a plurality of distributed impedance/voltage injection modules coupled to the high voltage transmission line;
a line current sensing capability coupled to the high voltage transmission line and communicably linked to the impedance/voltage injection modules;
a voltage sensing and comparison capability at a load/substation end of the high voltage transmission line; and
a communication channel from the load/substation end of the high voltage transmission line to the distributed impedance/voltage injection modules for transferring information regarding a voltage sensed at the load/substation end of the high voltage transmission line;
wherein when a low current is sensed by the line current sensing capability and an intimation of over voltage is received over the communication channel, each of a subset of the plurality of impedance/voltage injection modules generate and inject an incremental voltage on to the high voltage transmission line in a manner that a cumulative injected voltage from the plurality of impedance/voltage injection modules is sufficient to reduce or overcome the increase in voltage due to the Ferranti effect at the load/substation end of the high voltage transmission line.
US15/345,065 2015-12-08 2016-11-07 Distributed impedance injection module for mitigation of the Ferranti effect Active US10180696B2 (en)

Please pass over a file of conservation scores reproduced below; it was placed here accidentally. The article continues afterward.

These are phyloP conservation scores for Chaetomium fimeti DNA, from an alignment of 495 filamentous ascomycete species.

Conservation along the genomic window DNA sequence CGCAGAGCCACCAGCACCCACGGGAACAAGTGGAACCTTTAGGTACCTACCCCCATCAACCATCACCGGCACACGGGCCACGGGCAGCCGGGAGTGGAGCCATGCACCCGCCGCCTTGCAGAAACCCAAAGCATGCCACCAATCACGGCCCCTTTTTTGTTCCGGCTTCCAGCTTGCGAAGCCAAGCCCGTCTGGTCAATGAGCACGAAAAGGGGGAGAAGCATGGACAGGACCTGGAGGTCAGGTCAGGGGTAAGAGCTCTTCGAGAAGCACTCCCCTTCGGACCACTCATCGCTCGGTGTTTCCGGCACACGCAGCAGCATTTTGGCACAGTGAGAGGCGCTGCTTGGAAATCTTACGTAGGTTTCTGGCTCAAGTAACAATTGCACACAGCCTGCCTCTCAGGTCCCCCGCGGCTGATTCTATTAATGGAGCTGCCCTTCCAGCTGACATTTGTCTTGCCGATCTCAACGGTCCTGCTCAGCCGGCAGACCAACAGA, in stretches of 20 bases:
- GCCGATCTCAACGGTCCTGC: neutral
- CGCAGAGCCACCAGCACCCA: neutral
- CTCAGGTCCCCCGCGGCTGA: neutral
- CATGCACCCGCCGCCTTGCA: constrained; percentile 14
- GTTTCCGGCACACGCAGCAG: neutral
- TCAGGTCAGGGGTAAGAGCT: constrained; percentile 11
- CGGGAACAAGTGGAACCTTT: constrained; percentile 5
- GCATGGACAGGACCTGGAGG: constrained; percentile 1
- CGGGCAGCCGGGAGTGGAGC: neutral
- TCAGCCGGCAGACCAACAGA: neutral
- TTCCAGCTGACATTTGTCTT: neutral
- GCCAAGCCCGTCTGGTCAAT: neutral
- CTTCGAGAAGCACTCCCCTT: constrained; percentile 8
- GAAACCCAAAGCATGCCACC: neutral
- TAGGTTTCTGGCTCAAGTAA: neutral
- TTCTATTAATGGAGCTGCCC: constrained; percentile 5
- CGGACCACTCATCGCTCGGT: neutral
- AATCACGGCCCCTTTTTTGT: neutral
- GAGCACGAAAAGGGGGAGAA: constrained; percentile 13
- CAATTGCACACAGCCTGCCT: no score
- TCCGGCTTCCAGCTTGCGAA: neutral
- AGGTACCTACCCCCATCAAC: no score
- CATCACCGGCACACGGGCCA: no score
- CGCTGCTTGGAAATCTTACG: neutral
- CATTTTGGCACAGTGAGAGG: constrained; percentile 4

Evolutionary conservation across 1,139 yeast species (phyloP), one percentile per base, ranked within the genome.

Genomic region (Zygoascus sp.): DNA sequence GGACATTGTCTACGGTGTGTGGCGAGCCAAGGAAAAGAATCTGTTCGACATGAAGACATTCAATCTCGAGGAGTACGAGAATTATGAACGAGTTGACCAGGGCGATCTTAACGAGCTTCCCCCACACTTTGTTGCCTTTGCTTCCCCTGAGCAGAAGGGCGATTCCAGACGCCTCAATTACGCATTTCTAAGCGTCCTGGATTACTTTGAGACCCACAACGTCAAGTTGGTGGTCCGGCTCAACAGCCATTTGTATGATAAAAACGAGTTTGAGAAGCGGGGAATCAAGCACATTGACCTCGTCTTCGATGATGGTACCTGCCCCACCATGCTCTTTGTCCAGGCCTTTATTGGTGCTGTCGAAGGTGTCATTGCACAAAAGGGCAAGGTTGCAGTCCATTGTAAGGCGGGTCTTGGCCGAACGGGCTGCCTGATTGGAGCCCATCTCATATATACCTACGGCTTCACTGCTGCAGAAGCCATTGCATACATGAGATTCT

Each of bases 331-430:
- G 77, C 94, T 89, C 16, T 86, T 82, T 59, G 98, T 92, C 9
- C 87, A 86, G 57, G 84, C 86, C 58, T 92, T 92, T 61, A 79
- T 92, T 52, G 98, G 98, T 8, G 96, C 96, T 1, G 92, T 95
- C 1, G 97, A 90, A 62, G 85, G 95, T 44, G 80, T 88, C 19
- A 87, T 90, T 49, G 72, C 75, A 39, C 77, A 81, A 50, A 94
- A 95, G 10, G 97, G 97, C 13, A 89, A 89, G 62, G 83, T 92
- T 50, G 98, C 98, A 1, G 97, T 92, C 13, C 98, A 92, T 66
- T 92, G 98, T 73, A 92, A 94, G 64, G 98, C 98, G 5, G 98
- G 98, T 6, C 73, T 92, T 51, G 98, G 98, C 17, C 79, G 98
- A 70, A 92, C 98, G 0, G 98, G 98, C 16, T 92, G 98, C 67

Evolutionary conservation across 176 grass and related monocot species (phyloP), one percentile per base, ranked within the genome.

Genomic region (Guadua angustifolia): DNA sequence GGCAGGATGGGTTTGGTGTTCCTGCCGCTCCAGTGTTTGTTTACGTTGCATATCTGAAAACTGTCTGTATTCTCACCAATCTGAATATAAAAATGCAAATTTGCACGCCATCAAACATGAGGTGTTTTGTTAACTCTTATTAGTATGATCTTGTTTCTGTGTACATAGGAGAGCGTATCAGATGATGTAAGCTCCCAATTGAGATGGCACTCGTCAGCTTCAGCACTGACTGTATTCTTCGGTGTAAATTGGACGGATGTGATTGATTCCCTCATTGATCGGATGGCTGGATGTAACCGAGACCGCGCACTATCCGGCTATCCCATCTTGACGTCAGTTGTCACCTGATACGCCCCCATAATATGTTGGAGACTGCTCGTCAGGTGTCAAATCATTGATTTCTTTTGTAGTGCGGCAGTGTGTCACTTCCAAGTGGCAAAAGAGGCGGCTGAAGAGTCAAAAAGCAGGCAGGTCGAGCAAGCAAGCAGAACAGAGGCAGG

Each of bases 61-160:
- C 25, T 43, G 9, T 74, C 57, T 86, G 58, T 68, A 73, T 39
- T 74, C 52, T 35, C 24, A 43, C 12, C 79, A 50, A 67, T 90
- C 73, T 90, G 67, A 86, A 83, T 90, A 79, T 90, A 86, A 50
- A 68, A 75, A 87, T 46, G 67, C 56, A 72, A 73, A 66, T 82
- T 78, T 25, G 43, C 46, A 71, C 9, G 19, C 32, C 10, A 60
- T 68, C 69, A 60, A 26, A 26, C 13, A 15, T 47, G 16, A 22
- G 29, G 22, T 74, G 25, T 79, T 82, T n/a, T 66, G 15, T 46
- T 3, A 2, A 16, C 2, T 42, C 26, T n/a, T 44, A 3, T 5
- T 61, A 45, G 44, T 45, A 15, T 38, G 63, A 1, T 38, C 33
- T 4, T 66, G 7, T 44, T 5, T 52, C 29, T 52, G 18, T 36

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US201562264739P true 2015-12-08 2015-12-08
US201562264744P true 2015-12-08 2015-12-08
US15/055,422 US10418814B2 (en) 2015-12-08 2016-02-26 Transformers with multi-turn primary windings for dynamic power flow control
US15/069,785 US10008317B2 (en) 2015-12-08 2016-03-14 Voltage or impedance-injection method using transformers with multiple secondary windings for dynamic power flow control
US201662359885P true 2016-07-08 2016-07-08
US15/345,065 US10180696B2 (en) 2015-12-08 2016-11-07 Distributed impedance injection module for mitigation of the Ferranti effect

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CN109861284A (en) * 2019-02-28 2019-06-07 华北电力大学 A kind of line impedance apparatus for correcting of new energy micro-capacitance sensor

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CN110994404A (en) * 2020-01-06 2020-04-10 新昌次长电子科技有限公司 Self-adjusting stable power distribution system